Inaccessible research

March 6, 2014

In the article “Open access may have little impact on time-poor firms” (News,  February), representatives of the publisher Elsevier suggest that achieving the UK government’s goal of full open access to publicly funded research would not have a transformative effect on small and medium-sized enterprises because they need tools as well as content to pinpoint research and lack time to wade through journals.

Research has shown that SMEs do use academic research but many find access difficult, time-consuming and costly.

In a survey conducted for the Publishing Research Consortium, Mark Ware found that 73 per cent of UK SMEs reported having difficulties accessing research articles, and just 2 per cent reported having access to all the articles they needed. In a smaller survey of Danish high-tech SMEs, conducted on behalf of the Danish Agency for Science, Technology and Innovation, colleagues and I found that 48 per cent of SMEs rated research articles very or extremely important for their work, but 79 per cent reported having difficulties accessing the articles they needed. The main difficulties related to paywall and technical paywall-related access barriers.

Crucially, we found that generic search engines are by far the most commonly used means of discovery. None of the firms surveyed obtained access to articles presenting difficulties through public libraries. The concept of access via public libraries is no longer appropriate in the digital desktop era.

The proposed “tools”, in the form of paywall-controlled proprietary access silos, are the problem, not the solution. Science publishing is now where mainframe computing was in the 1970s, with incompatible proprietary systems in which hardware (tools) and software (articles) were tightly coupled to keep users within the proprietary walled garden.

I suggest that the UK government pursue an open access policy that separates publishing services from both tools and content. Doing so will create the conditions for innovation based on open access and open licence content, and ensure that small firms have the resources they need to make the most of open access.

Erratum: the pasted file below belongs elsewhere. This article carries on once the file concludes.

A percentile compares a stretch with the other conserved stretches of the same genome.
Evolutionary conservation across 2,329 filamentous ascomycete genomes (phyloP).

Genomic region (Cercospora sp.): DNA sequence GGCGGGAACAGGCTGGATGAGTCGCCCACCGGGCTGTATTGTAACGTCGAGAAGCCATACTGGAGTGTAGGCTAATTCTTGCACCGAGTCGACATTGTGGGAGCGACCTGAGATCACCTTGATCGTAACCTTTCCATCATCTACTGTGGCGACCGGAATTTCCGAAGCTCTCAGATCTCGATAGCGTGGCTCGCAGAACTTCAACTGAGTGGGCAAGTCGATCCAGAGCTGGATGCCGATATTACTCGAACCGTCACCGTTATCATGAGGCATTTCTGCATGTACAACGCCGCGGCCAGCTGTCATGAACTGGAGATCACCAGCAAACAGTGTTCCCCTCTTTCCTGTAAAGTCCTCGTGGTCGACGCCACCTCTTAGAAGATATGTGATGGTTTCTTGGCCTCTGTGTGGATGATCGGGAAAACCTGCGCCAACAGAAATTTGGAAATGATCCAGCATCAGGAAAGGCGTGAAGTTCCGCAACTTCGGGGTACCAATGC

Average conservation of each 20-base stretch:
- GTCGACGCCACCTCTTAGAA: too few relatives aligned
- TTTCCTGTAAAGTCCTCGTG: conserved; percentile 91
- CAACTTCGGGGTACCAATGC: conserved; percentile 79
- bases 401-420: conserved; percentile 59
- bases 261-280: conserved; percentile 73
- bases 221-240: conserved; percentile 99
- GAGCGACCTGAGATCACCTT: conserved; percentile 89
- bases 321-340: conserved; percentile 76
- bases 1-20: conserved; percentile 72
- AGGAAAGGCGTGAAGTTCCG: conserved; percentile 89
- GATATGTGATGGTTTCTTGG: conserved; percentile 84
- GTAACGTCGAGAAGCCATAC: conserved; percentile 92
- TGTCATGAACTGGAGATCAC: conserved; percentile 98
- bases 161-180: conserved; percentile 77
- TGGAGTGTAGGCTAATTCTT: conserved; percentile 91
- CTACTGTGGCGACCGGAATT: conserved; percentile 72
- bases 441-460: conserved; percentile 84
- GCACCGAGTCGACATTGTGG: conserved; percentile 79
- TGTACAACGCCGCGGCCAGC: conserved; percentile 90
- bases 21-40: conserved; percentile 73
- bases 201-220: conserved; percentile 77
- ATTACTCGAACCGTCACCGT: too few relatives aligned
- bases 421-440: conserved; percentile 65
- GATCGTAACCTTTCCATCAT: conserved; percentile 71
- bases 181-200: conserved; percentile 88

John Houghton
Victoria University, Australia

Times Higher Education free 30-day trial

Already registered?

Sign in now if you are already registered or a current subscriber. Or subscribe for unrestricted access to our digital editions and iPad and iPhone app.

Have your say

Log in or register to post comments

Featured Jobs

Register to continue  

You've enjoyed reading five THE articles this month. Register now to get five more, or subscribe for unrestricted access.

Most Commented

  • Boats docked in Port Hercule, Monaco

Richard Murphy praises a bold effort to halt tax-dodging by the 1 per cent

It’s a question with no easy answer, finds James Derounian

  • James Fryer illustration (19 November 2015)

With no time for proper peer review and with grade inflation inevitable, one academic felt compelled to resign

  • Worker checks thin-film silicon solar module, Truebbach

Asia doubles representation while European countries face varied performance

  • Lisa Mckenzie, Class War Party candidate, Chingford

Anarchist academic reflects on what her recent brush with the law says about threats to academic freedom